journalJournal of Rational Emotive Therapy

, Volume 5, Issue 4, pp 238–254

Authors: Gerald C. Davison & Vivien Zighelboim

Abstract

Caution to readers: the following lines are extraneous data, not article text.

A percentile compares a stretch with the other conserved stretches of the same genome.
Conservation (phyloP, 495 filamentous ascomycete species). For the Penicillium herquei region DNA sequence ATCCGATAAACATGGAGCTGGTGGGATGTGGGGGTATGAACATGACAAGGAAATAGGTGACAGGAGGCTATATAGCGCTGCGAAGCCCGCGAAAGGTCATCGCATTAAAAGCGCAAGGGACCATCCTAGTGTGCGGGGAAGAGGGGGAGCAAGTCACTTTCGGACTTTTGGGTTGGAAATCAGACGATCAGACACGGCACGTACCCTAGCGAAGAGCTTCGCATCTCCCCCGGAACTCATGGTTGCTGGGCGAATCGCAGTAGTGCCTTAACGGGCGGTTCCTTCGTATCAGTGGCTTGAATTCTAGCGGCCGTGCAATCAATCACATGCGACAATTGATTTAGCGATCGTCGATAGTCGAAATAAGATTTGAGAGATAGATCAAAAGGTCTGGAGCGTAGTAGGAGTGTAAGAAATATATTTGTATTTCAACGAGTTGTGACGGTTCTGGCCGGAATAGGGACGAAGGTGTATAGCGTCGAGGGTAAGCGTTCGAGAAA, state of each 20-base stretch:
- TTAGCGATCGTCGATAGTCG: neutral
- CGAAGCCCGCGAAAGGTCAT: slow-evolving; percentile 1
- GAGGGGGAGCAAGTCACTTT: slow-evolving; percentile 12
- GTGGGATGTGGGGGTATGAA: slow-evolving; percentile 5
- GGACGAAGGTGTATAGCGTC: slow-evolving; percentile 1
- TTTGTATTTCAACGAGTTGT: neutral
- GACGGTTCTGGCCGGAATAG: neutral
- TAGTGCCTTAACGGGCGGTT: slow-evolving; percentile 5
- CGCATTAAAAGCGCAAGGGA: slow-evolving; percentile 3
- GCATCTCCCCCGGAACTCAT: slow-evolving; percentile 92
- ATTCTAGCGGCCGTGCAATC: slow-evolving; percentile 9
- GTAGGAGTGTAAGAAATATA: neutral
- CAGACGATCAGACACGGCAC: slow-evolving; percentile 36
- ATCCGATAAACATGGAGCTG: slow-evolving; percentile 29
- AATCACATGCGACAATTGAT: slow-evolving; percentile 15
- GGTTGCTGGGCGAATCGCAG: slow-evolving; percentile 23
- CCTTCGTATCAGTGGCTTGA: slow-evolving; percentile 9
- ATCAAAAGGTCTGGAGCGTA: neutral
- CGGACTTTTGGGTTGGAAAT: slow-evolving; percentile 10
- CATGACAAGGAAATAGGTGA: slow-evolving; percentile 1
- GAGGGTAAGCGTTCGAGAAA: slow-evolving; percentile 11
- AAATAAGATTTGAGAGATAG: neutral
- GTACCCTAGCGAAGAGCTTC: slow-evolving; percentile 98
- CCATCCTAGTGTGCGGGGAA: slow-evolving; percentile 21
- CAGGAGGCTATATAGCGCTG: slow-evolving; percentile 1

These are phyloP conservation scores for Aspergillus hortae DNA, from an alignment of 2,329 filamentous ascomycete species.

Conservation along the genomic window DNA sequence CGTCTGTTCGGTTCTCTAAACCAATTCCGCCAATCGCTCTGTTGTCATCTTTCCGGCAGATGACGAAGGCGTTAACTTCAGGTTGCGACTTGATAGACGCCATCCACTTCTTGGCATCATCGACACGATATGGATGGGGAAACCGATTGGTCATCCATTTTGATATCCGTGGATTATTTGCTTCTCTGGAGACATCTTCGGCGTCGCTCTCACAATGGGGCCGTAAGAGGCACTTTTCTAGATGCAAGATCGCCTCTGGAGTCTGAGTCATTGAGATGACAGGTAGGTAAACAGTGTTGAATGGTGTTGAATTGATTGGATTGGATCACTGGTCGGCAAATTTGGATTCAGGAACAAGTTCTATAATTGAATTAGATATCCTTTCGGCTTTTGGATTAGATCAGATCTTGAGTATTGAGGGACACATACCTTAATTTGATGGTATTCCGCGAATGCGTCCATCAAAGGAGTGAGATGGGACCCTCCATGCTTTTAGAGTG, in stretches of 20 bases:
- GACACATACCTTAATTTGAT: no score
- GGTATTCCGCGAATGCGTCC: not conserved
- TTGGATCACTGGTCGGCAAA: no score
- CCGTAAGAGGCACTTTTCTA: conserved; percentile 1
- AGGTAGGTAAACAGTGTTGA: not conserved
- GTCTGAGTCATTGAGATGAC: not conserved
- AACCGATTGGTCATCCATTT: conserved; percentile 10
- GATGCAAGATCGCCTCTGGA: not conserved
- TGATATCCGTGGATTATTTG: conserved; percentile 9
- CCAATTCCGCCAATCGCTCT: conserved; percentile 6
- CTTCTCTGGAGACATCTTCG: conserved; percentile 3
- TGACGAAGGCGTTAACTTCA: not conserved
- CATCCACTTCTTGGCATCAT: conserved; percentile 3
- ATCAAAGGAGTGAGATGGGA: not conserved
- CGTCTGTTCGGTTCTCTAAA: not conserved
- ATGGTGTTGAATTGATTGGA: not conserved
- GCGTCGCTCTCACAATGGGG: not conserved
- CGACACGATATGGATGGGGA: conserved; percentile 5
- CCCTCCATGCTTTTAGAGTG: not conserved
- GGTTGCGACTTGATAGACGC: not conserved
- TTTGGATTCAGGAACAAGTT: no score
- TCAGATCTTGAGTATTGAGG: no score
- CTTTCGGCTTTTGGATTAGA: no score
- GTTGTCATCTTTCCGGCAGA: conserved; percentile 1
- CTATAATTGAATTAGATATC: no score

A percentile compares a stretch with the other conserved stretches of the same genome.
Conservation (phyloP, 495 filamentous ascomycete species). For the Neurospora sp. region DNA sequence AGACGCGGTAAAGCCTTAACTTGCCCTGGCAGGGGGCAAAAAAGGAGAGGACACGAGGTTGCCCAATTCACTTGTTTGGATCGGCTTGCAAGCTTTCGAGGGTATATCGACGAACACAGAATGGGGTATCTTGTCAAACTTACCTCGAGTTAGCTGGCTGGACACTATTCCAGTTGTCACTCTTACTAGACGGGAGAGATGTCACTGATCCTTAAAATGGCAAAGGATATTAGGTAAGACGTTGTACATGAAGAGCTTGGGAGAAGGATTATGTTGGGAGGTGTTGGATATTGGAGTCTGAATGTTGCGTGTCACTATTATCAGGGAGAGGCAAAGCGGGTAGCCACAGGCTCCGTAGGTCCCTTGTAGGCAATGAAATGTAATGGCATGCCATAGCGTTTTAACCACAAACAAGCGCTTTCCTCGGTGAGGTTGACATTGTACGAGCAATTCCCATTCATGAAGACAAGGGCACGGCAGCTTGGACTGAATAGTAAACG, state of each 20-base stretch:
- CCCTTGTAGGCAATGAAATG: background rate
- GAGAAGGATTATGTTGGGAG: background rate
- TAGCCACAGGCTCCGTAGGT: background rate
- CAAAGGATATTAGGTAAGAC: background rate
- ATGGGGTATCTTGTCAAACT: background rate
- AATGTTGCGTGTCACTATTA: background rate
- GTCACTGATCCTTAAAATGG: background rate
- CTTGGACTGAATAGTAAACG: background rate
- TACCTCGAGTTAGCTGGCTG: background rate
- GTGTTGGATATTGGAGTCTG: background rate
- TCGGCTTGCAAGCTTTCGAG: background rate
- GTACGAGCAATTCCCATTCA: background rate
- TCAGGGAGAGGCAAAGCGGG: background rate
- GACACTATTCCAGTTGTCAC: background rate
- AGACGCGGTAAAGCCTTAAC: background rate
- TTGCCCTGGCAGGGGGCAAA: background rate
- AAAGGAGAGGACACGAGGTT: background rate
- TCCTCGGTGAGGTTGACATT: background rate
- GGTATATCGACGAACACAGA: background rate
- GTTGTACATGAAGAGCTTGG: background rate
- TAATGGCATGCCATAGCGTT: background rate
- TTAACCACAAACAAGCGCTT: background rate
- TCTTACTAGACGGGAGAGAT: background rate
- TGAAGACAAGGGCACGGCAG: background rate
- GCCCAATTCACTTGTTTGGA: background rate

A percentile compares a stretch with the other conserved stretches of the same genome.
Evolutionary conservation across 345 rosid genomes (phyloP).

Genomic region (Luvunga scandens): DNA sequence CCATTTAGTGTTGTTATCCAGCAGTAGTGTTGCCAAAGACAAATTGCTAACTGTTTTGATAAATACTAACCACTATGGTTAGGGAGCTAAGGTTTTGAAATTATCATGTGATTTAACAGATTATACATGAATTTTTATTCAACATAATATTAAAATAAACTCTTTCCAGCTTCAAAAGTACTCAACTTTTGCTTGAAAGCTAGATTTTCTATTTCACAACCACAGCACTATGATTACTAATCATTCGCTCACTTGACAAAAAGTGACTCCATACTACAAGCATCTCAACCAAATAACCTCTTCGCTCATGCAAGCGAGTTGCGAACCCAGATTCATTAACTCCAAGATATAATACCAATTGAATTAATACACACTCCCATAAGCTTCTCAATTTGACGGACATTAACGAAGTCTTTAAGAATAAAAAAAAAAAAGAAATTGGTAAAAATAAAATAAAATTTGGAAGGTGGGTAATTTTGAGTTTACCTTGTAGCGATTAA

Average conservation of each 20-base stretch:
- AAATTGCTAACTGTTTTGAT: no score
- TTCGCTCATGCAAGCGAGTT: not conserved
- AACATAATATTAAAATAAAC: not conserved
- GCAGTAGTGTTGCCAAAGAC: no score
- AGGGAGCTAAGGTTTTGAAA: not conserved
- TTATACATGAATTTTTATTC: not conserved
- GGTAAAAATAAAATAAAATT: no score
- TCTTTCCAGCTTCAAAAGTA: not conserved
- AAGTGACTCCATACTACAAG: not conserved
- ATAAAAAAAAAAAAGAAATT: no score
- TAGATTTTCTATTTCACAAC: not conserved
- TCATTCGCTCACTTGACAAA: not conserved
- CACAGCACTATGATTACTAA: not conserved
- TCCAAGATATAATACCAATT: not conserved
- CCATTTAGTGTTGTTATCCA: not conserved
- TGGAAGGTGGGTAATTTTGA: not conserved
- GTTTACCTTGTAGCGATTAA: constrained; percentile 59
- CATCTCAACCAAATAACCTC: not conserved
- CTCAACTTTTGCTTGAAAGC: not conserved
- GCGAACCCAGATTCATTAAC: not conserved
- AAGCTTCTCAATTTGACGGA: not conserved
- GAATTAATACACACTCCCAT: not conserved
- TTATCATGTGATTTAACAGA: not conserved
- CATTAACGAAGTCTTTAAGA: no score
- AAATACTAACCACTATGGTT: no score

Cognitive conceptualizations of social anxiety emphasize the role of negative self-statements, unrealistic expectations, and irrational beliefs in the development and maintenance of anxiety in social-evaluative situations. Research into these cognitive factors has entailed administration of questionnaires and instructions to subjects to write down their thoughts during a preceding or impending real-life encounter. These methodologies are criticized on several grounds, such as their assessment of abstract, generalized views by the subject of his/her typical way of thinking over a broad range of circumstances; constraints on responses because of experimenter-provided alternatives; and delays between the eliciting events and self-talk such that recall is subject to distortion and forgetting. Reported here is the use of a recently developed paradigm for uncovering thoughts in complex social situations. In the articulated thoughts during simulated situations method, subjects role-play participation in an audio-taped interpersonal encounter and, at predetermined points, verbalize thoughts elicited by a short segment of the fictitious event. The think-aloud data are taped for later content analysis. The purpose of this study was to explore the relationship between irrational beliefs and social anxiety. Results confirm those of two previous related experiments in that subjects articulated thoughts of greater irrationality when confronted with a stressful social-evaluative situation than with a neutral one. In addition, individuals with a tendency to become anxious in social situations articulated more irrational thoughts than did control subjects, confirming the basic assumption of cognitive-behavioral approaches that certain patterns of unrealistic thinking are associated with psychological distress.

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